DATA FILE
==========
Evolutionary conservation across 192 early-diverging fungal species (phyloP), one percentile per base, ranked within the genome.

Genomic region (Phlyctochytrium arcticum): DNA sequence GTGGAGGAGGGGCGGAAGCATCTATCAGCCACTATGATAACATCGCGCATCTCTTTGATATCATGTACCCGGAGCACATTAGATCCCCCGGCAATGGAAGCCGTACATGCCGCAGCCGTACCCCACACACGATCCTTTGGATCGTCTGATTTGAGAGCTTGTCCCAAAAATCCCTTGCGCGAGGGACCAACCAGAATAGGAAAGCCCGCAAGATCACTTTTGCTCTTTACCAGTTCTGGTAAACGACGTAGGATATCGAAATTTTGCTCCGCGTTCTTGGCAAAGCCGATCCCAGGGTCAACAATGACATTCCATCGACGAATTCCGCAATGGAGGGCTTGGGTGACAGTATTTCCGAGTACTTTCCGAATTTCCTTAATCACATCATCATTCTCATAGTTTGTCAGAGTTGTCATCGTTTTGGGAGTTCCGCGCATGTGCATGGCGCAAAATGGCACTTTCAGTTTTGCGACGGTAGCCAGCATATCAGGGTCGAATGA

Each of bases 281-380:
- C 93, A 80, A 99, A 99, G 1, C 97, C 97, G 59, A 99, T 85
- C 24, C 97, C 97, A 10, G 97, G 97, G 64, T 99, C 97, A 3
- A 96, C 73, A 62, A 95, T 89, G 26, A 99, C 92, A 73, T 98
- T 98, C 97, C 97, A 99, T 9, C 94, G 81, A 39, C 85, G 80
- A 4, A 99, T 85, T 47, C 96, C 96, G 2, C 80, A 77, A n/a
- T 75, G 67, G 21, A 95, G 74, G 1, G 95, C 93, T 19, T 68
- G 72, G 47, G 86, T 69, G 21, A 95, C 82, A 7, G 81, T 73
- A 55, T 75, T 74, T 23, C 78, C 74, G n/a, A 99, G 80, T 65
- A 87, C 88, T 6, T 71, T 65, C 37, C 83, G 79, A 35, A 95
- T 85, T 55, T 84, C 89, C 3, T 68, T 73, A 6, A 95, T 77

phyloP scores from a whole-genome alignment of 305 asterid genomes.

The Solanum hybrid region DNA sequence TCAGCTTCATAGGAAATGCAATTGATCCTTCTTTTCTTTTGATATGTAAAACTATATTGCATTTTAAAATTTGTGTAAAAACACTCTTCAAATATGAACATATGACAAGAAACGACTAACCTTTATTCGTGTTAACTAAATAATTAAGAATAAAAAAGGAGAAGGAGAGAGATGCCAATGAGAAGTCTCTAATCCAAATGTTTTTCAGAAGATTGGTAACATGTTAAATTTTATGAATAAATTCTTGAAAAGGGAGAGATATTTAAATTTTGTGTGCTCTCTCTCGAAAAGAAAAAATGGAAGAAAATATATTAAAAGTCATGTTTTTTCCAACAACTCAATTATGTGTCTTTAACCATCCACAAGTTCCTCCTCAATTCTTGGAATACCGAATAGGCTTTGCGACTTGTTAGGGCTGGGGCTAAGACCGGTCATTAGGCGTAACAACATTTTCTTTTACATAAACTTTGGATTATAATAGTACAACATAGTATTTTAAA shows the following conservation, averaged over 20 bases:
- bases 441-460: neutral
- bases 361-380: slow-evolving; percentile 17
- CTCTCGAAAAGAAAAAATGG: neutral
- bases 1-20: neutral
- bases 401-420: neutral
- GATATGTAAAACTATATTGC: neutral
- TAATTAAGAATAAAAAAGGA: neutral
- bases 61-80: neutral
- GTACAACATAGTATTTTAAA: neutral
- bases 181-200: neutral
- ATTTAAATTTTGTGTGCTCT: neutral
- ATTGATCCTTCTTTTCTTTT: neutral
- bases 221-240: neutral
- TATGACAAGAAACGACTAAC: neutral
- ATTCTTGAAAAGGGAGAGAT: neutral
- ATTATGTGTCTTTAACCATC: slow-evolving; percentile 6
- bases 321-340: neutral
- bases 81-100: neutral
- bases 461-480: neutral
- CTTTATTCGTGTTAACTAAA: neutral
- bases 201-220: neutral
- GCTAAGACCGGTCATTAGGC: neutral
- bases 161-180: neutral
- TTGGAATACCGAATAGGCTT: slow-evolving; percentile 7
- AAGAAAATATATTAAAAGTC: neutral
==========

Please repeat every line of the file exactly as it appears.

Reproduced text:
Evolutionary conservation across 192 early-diverging fungal species (phyloP), one percentile per base, ranked within the genome.

Genomic region (Phlyctochytrium arcticum): DNA sequence GTGGAGGAGGGGCGGAAGCATCTATCAGCCACTATGATAACATCGCGCATCTCTTTGATATCATGTACCCGGAGCACATTAGATCCCCCGGCAATGGAAGCCGTACATGCCGCAGCCGTACCCCACACACGATCCTTTGGATCGTCTGATTTGAGAGCTTGTCCCAAAAATCCCTTGCGCGAGGGACCAACCAGAATAGGAAAGCCCGCAAGATCACTTTTGCTCTTTACCAGTTCTGGTAAACGACGTAGGATATCGAAATTTTGCTCCGCGTTCTTGGCAAAGCCGATCCCAGGGTCAACAATGACATTCCATCGACGAATTCCGCAATGGAGGGCTTGGGTGACAGTATTTCCGAGTACTTTCCGAATTTCCTTAATCACATCATCATTCTCATAGTTTGTCAGAGTTGTCATCGTTTTGGGAGTTCCGCGCATGTGCATGGCGCAAAATGGCACTTTCAGTTTTGCGACGGTAGCCAGCATATCAGGGTCGAATGA

Each of bases 281-380:
- C 93, A 80, A 99, A 99, G 1, C 97, C 97, G 59, A 99, T 85
- C 24, C 97, C 97, A 10, G 97, G 97, G 64, T 99, C 97, A 3
- A 96, C 73, A 62, A 95, T 89, G 26, A 99, C 92, A 73, T 98
- T 98, C 97, C 97, A 99, T 9, C 94, G 81, A 39, C 85, G 80
- A 4, A 99, T 85, T 47, C 96, C 96, G 2, C 80, A 77, A n/a
- T 75, G 67, G 21, A 95, G 74, G 1, G 95, C 93, T 19, T 68
- G 72, G 47, G 86, T 69, G 21, A 95, C 82, A 7, G 81, T 73
- A 55, T 75, T 74, T 23, C 78, C 74, G n/a, A 99, G 80, T 65
- A 87, C 88, T 6, T 71, T 65, C 37, C 83, G 79, A 35, A 95
- T 85, T 55, T 84, C 89, C 3, T 68, T 73, A 6, A 95, T 77

phyloP scores from a whole-genome alignment of 305 asterid genomes.

The Solanum hybrid region DNA sequence TCAGCTTCATAGGAAATGCAATTGATCCTTCTTTTCTTTTGATATGTAAAACTATATTGCATTTTAAAATTTGTGTAAAAACACTCTTCAAATATGAACATATGACAAGAAACGACTAACCTTTATTCGTGTTAACTAAATAATTAAGAATAAAAAAGGAGAAGGAGAGAGATGCCAATGAGAAGTCTCTAATCCAAATGTTTTTCAGAAGATTGGTAACATGTTAAATTTTATGAATAAATTCTTGAAAAGGGAGAGATATTTAAATTTTGTGTGCTCTCTCTCGAAAAGAAAAAATGGAAGAAAATATATTAAAAGTCATGTTTTTTCCAACAACTCAATTATGTGTCTTTAACCATCCACAAGTTCCTCCTCAATTCTTGGAATACCGAATAGGCTTTGCGACTTGTTAGGGCTGGGGCTAAGACCGGTCATTAGGCGTAACAACATTTTCTTTTACATAAACTTTGGATTATAATAGTACAACATAGTATTTTAAA shows the following conservation, averaged over 20 bases:
- bases 441-460: neutral
- bases 361-380: slow-evolving; percentile 17
- CTCTCGAAAAGAAAAAATGG: neutral
- bases 1-20: neutral
- bases 401-420: neutral
- GATATGTAAAACTATATTGC: neutral
- TAATTAAGAATAAAAAAGGA: neutral
- bases 61-80: neutral
- GTACAACATAGTATTTTAAA: neutral
- bases 181-200: neutral
- ATTTAAATTTTGTGTGCTCT: neutral
- ATTGATCCTTCTTTTCTTTT: neutral
- bases 221-240: neutral
- TATGACAAGAAACGACTAAC: neutral
- ATTCTTGAAAAGGGAGAGAT: neutral
- ATTATGTGTCTTTAACCATC: slow-evolving; percentile 6
- bases 321-340: neutral
- bases 81-100: neutral
- bases 461-480: neutral
- CTTTATTCGTGTTAACTAAA: neutral
- bases 201-220: neutral
- GCTAAGACCGGTCATTAGGC: neutral
- bases 161-180: neutral
- TTGGAATACCGAATAGGCTT: slow-evolving; percentile 7
- AAGAAAATATATTAAAAGTC: neutral